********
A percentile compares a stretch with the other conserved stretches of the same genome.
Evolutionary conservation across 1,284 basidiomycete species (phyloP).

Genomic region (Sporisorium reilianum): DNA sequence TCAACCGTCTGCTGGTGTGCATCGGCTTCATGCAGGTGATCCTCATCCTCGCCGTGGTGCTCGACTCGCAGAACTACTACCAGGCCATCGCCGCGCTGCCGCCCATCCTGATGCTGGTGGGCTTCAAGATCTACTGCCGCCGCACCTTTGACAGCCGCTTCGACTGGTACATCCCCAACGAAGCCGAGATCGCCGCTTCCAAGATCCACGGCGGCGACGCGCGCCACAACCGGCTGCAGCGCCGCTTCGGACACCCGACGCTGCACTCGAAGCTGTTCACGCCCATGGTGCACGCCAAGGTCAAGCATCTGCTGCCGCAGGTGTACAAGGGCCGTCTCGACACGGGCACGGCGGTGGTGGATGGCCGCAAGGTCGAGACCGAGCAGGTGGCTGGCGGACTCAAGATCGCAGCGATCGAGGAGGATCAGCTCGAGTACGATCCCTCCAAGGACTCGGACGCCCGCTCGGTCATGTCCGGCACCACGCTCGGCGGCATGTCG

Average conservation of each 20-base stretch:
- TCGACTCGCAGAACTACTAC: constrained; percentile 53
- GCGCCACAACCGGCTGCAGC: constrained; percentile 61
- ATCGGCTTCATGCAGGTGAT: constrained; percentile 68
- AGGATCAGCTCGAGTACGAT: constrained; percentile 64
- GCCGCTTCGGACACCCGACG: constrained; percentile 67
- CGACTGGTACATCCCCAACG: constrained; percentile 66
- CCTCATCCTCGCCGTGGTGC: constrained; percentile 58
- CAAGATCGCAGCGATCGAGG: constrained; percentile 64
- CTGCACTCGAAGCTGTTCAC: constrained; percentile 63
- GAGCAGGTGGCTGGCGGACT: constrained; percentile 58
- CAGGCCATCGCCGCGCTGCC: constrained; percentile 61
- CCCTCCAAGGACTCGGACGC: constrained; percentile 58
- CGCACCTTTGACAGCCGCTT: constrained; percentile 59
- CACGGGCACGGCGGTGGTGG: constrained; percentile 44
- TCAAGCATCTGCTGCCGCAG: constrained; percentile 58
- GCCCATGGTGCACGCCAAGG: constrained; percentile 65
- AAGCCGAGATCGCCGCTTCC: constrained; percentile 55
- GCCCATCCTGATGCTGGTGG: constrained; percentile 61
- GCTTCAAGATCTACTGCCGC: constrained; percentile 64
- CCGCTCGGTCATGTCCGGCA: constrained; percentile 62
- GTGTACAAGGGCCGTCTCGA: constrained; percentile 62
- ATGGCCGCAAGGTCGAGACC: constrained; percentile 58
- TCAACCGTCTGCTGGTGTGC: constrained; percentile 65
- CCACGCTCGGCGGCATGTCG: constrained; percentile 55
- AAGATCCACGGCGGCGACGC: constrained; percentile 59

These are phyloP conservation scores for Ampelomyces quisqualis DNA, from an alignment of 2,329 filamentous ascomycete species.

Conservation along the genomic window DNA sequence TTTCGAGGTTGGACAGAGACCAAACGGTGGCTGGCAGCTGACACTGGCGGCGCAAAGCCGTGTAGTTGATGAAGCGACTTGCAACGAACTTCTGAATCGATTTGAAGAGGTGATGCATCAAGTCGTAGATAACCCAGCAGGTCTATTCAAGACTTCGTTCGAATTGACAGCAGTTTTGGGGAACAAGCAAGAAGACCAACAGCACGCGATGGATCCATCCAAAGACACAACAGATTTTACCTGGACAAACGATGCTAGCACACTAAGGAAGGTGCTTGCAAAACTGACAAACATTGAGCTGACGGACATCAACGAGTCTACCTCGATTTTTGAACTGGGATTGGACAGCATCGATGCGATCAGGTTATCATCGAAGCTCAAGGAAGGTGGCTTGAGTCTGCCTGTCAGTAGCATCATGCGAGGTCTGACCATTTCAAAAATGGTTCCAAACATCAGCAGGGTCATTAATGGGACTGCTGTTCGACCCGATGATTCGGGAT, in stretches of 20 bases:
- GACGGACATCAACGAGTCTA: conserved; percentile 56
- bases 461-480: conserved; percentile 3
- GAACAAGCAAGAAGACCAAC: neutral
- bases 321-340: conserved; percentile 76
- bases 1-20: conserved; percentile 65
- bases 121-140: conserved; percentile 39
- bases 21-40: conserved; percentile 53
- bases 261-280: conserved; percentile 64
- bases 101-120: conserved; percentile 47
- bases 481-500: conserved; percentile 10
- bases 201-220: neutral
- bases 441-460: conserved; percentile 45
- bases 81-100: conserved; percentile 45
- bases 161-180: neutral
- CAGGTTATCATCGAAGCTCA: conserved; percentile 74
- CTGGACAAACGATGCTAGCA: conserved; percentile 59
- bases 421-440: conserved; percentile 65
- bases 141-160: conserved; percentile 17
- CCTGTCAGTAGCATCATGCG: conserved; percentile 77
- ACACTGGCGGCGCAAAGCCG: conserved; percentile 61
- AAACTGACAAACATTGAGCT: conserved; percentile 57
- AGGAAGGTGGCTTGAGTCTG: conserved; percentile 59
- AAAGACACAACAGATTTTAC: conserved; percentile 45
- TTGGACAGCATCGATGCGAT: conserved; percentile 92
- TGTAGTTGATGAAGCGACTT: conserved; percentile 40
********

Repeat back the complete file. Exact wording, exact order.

A percentile compares a stretch with the other conserved stretches of the same genome.
Evolutionary conservation across 1,284 basidiomycete species (phyloP).

Genomic region (Sporisorium reilianum): DNA sequence TCAACCGTCTGCTGGTGTGCATCGGCTTCATGCAGGTGATCCTCATCCTCGCCGTGGTGCTCGACTCGCAGAACTACTACCAGGCCATCGCCGCGCTGCCGCCCATCCTGATGCTGGTGGGCTTCAAGATCTACTGCCGCCGCACCTTTGACAGCCGCTTCGACTGGTACATCCCCAACGAAGCCGAGATCGCCGCTTCCAAGATCCACGGCGGCGACGCGCGCCACAACCGGCTGCAGCGCCGCTTCGGACACCCGACGCTGCACTCGAAGCTGTTCACGCCCATGGTGCACGCCAAGGTCAAGCATCTGCTGCCGCAGGTGTACAAGGGCCGTCTCGACACGGGCACGGCGGTGGTGGATGGCCGCAAGGTCGAGACCGAGCAGGTGGCTGGCGGACTCAAGATCGCAGCGATCGAGGAGGATCAGCTCGAGTACGATCCCTCCAAGGACTCGGACGCCCGCTCGGTCATGTCCGGCACCACGCTCGGCGGCATGTCG

Average conservation of each 20-base stretch:
- TCGACTCGCAGAACTACTAC: constrained; percentile 53
- GCGCCACAACCGGCTGCAGC: constrained; percentile 61
- ATCGGCTTCATGCAGGTGAT: constrained; percentile 68
- AGGATCAGCTCGAGTACGAT: constrained; percentile 64
- GCCGCTTCGGACACCCGACG: constrained; percentile 67
- CGACTGGTACATCCCCAACG: constrained; percentile 66
- CCTCATCCTCGCCGTGGTGC: constrained; percentile 58
- CAAGATCGCAGCGATCGAGG: constrained; percentile 64
- CTGCACTCGAAGCTGTTCAC: constrained; percentile 63
- GAGCAGGTGGCTGGCGGACT: constrained; percentile 58
- CAGGCCATCGCCGCGCTGCC: constrained; percentile 61
- CCCTCCAAGGACTCGGACGC: constrained; percentile 58
- CGCACCTTTGACAGCCGCTT: constrained; percentile 59
- CACGGGCACGGCGGTGGTGG: constrained; percentile 44
- TCAAGCATCTGCTGCCGCAG: constrained; percentile 58
- GCCCATGGTGCACGCCAAGG: constrained; percentile 65
- AAGCCGAGATCGCCGCTTCC: constrained; percentile 55
- GCCCATCCTGATGCTGGTGG: constrained; percentile 61
- GCTTCAAGATCTACTGCCGC: constrained; percentile 64
- CCGCTCGGTCATGTCCGGCA: constrained; percentile 62
- GTGTACAAGGGCCGTCTCGA: constrained; percentile 62
- ATGGCCGCAAGGTCGAGACC: constrained; percentile 58
- TCAACCGTCTGCTGGTGTGC: constrained; percentile 65
- CCACGCTCGGCGGCATGTCG: constrained; percentile 55
- AAGATCCACGGCGGCGACGC: constrained; percentile 59

These are phyloP conservation scores for Ampelomyces quisqualis DNA, from an alignment of 2,329 filamentous ascomycete species.

Conservation along the genomic window DNA sequence TTTCGAGGTTGGACAGAGACCAAACGGTGGCTGGCAGCTGACACTGGCGGCGCAAAGCCGTGTAGTTGATGAAGCGACTTGCAACGAACTTCTGAATCGATTTGAAGAGGTGATGCATCAAGTCGTAGATAACCCAGCAGGTCTATTCAAGACTTCGTTCGAATTGACAGCAGTTTTGGGGAACAAGCAAGAAGACCAACAGCACGCGATGGATCCATCCAAAGACACAACAGATTTTACCTGGACAAACGATGCTAGCACACTAAGGAAGGTGCTTGCAAAACTGACAAACATTGAGCTGACGGACATCAACGAGTCTACCTCGATTTTTGAACTGGGATTGGACAGCATCGATGCGATCAGGTTATCATCGAAGCTCAAGGAAGGTGGCTTGAGTCTGCCTGTCAGTAGCATCATGCGAGGTCTGACCATTTCAAAAATGGTTCCAAACATCAGCAGGGTCATTAATGGGACTGCTGTTCGACCCGATGATTCGGGAT, in stretches of 20 bases:
- GACGGACATCAACGAGTCTA: conserved; percentile 56
- bases 461-480: conserved; percentile 3
- GAACAAGCAAGAAGACCAAC: neutral
- bases 321-340: conserved; percentile 76
- bases 1-20: conserved; percentile 65
- bases 121-140: conserved; percentile 39
- bases 21-40: conserved; percentile 53
- bases 261-280: conserved; percentile 64
- bases 101-120: conserved; percentile 47
- bases 481-500: conserved; percentile 10
- bases 201-220: neutral
- bases 441-460: conserved; percentile 45
- bases 81-100: conserved; percentile 45
- bases 161-180: neutral
- CAGGTTATCATCGAAGCTCA: conserved; percentile 74
- CTGGACAAACGATGCTAGCA: conserved; percentile 59
- bases 421-440: conserved; percentile 65
- bases 141-160: conserved; percentile 17
- CCTGTCAGTAGCATCATGCG: conserved; percentile 77
- ACACTGGCGGCGCAAAGCCG: conserved; percentile 61
- AAACTGACAAACATTGAGCT: conserved; percentile 57
- AGGAAGGTGGCTTGAGTCTG: conserved; percentile 59
- AAAGACACAACAGATTTTAC: conserved; percentile 45
- TTGGACAGCATCGATGCGAT: conserved; percentile 92
- TGTAGTTGATGAAGCGACTT: conserved; percentile 40